Conclusion:
The presence and extent of CAC were associated with extent of SHTS exposure
even when adjusted for other risk factors for CAC, suggesting that SHTS exposure causes CAC. Coll Cardiol Img 2013;6:651–7) © 2013 by the American College of Cardiology Foundatio

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The self-reported health of U.S. flight attendants compared to the general population

Eileen McNeely1*, Sara Gale1,2, Ira Tager2, Laurel Kincl3, Julie Bradley1, Brent Coull1 and Steve Hecker

3/10/2014

publications
Abstract
Background:
Few studies have examined the broad health effects of occupational exposures in flight attendants apart from disease-specific morbidity and mortality studies. We describe the health status of flight attendants and compare it to the U.S. population. In addition, we explore whether the prevalence of major health conditions in flight attendants is associated with length of exposure to the aircraft environment using job tenure as a proxy.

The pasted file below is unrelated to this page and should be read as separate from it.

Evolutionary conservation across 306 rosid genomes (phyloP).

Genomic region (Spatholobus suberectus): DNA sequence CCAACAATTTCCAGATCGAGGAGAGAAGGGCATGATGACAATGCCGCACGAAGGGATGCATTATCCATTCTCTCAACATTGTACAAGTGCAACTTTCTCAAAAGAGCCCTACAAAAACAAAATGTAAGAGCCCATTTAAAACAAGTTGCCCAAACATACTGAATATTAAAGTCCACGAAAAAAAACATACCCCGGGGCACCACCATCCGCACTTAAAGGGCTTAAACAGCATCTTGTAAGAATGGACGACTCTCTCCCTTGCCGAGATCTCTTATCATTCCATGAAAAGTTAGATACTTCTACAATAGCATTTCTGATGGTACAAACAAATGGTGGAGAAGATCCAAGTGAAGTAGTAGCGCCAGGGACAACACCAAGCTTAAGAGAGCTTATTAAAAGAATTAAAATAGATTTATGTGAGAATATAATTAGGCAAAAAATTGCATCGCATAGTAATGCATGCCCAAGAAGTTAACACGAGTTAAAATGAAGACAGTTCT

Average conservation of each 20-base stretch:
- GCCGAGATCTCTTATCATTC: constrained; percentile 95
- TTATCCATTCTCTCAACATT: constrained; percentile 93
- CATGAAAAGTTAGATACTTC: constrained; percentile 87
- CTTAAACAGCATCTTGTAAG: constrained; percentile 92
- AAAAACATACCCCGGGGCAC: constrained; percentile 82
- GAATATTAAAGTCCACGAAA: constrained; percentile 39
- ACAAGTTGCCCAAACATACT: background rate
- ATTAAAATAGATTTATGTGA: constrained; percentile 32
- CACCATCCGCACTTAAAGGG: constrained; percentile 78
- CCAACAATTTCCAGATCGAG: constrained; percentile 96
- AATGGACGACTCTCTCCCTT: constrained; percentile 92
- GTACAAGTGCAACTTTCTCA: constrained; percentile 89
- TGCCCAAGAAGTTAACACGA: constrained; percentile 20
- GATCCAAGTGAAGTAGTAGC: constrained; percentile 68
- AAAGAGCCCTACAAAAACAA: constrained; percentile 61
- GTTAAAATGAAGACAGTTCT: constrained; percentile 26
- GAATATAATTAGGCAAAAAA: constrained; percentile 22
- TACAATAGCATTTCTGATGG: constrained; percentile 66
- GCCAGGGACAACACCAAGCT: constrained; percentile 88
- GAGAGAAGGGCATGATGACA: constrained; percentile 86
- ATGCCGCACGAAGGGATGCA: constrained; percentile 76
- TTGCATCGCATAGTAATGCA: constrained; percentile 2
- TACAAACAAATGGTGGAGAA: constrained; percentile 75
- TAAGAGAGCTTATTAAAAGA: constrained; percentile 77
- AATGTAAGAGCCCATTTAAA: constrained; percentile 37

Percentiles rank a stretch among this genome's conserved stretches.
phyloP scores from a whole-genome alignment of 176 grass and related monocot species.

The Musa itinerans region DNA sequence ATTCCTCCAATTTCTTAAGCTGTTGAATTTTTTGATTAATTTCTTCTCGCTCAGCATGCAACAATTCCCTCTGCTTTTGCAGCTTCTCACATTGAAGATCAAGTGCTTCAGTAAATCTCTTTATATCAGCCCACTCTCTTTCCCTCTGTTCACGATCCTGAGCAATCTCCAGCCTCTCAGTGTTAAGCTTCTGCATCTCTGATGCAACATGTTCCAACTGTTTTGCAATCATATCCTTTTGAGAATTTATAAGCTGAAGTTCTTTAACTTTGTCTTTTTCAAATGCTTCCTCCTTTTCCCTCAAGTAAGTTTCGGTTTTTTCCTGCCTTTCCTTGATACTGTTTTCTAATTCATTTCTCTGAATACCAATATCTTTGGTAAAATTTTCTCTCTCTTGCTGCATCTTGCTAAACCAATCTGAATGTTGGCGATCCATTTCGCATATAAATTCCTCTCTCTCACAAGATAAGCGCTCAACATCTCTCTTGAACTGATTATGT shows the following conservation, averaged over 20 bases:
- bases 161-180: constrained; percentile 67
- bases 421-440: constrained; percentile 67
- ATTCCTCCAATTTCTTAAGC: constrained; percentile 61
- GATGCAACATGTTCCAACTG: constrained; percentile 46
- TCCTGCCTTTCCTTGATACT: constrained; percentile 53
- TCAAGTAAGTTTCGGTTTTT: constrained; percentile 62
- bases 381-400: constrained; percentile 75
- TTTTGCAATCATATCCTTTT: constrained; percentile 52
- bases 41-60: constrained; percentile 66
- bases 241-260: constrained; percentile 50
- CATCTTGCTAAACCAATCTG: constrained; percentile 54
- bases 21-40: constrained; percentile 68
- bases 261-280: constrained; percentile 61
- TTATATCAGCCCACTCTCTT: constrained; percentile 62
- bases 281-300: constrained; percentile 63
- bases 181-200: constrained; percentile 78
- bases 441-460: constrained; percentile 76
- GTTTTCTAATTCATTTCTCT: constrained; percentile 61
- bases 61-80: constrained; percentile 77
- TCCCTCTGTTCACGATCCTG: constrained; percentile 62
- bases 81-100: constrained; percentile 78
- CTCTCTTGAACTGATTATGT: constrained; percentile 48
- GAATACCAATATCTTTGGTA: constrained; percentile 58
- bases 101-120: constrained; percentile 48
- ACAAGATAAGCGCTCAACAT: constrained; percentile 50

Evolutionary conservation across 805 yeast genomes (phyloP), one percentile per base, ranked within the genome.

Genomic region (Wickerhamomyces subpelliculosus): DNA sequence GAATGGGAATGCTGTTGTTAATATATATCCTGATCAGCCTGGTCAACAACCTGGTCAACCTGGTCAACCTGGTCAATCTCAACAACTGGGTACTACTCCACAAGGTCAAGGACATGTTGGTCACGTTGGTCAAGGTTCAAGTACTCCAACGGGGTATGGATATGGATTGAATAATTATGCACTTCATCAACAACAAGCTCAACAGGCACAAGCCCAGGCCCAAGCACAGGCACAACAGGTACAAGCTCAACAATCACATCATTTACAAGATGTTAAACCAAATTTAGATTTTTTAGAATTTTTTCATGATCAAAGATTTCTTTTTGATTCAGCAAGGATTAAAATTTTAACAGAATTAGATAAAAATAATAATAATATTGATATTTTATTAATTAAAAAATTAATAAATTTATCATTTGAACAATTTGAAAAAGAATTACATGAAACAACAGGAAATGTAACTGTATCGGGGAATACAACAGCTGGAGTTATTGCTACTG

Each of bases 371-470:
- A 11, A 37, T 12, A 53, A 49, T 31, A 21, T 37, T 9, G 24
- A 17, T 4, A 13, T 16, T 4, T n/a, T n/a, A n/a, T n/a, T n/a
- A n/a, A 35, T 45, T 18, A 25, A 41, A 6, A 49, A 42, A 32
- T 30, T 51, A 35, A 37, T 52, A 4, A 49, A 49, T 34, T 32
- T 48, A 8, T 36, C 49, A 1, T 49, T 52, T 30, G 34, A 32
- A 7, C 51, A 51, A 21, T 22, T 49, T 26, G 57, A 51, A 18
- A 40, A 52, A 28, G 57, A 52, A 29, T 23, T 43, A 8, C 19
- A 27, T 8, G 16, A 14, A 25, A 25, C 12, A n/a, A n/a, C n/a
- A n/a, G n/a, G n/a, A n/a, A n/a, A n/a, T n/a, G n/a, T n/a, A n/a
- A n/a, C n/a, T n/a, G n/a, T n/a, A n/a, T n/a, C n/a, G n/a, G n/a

Methods:
We surveyed flight attendants from two domestic U.S. airlines in 2007 and compared the prevalence of their health conditions to contemporaneous cohorts in the National Health and Nutrition Survey (NHANES), 2005-2006 and 2007-2008. We weighted the prevalence of flight attendant conditions to match the age distribution in the NHANES and compared the two populations stratified by gender using the Standardized Prevalence Ratio (SPR). For leading health conditions in flight attendants, we analyzed the association between job tenure and health outcomes in logistic regression models.Results: